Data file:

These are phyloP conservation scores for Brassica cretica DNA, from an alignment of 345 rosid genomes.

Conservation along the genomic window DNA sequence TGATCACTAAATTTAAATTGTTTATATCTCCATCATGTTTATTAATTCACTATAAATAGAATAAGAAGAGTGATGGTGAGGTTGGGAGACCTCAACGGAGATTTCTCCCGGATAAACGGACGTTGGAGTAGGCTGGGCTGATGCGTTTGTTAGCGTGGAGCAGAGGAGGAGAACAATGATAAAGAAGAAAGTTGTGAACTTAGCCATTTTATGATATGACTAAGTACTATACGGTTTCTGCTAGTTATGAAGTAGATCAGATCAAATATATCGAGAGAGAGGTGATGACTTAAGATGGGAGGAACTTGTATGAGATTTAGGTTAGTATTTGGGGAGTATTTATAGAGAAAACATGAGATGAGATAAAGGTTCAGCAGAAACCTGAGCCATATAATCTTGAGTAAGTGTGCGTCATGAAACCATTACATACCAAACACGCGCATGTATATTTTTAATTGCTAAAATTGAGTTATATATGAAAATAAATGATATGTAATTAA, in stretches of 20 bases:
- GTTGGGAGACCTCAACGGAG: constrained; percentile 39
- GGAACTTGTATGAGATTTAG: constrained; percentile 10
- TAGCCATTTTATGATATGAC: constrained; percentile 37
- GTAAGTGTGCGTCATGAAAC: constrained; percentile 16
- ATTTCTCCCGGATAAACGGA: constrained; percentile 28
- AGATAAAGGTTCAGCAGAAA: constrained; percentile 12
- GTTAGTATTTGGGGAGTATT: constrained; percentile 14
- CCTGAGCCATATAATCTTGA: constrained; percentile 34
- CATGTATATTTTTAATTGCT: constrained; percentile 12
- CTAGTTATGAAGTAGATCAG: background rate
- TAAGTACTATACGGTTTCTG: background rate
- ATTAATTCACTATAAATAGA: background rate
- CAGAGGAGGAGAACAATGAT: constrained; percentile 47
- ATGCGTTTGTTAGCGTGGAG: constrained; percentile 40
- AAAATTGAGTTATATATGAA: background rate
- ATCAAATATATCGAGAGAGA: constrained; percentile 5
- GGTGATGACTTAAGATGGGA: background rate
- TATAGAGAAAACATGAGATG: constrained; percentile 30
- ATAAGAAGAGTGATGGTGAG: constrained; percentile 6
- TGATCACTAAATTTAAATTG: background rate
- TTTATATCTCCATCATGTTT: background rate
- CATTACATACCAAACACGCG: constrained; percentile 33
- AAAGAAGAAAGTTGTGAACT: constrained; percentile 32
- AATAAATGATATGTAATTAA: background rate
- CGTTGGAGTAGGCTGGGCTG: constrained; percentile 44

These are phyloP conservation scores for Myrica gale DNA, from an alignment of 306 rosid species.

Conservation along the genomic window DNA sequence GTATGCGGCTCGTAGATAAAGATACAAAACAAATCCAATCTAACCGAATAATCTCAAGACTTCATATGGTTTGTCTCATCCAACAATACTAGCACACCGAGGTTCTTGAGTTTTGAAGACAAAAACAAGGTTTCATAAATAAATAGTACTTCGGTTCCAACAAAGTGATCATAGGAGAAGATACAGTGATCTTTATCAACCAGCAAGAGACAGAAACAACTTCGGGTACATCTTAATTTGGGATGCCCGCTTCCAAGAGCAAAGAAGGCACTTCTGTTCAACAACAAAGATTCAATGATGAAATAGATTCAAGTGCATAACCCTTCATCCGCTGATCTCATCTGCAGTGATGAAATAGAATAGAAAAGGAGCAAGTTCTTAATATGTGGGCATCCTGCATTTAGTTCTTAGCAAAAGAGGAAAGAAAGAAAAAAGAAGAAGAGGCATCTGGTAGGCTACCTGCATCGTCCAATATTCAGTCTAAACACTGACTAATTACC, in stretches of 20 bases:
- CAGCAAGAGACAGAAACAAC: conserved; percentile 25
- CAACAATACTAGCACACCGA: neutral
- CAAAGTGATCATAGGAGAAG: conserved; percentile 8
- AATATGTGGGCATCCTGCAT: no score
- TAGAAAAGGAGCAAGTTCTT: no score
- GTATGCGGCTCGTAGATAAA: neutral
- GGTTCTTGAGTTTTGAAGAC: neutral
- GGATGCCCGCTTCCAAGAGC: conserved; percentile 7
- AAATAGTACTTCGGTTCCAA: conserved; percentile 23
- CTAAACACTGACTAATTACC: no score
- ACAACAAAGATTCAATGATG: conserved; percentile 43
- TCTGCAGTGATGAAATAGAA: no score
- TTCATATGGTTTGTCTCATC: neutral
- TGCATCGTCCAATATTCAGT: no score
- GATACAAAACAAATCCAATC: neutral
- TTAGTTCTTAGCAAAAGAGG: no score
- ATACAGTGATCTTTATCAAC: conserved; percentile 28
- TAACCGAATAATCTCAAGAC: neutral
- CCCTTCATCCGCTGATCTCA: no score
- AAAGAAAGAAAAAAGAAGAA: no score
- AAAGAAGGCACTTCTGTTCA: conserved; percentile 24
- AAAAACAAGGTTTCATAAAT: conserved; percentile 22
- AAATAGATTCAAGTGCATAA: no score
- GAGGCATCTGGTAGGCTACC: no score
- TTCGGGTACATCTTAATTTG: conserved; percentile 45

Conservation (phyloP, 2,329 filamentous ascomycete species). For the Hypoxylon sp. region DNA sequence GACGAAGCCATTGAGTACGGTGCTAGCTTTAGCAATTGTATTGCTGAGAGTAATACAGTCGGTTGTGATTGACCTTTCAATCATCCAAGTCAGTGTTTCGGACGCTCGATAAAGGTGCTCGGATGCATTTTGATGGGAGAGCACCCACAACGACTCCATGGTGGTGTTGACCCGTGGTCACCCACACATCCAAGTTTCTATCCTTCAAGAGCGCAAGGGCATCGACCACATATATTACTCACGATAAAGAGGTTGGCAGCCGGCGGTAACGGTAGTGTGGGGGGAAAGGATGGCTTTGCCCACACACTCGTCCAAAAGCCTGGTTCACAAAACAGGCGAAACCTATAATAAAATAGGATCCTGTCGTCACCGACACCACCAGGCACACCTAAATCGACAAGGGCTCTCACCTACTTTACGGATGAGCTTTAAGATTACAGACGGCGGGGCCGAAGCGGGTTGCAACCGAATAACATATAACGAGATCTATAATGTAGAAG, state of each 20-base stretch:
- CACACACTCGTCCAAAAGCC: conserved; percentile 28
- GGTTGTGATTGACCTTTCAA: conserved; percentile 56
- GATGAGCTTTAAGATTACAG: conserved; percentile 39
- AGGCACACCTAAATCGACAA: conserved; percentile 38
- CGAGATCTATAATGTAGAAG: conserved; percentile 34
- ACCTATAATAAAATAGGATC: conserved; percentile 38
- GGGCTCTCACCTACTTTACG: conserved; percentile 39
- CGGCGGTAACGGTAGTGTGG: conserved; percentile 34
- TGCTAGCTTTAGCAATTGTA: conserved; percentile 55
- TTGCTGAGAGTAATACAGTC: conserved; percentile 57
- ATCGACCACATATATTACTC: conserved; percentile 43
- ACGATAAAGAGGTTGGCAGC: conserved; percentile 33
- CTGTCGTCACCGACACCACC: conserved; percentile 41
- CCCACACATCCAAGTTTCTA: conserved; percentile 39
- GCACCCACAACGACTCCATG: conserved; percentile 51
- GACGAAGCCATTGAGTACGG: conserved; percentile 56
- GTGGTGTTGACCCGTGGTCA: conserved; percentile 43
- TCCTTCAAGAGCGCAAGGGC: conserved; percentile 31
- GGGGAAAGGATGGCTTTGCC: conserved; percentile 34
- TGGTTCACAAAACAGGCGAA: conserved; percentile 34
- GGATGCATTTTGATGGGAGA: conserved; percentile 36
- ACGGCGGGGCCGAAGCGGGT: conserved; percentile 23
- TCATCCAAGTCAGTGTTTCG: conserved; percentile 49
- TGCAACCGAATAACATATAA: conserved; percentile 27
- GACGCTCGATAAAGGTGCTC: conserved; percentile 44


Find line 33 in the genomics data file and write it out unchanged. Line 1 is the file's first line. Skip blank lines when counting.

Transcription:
- AATATGTGGGCATCCTGCAT: no score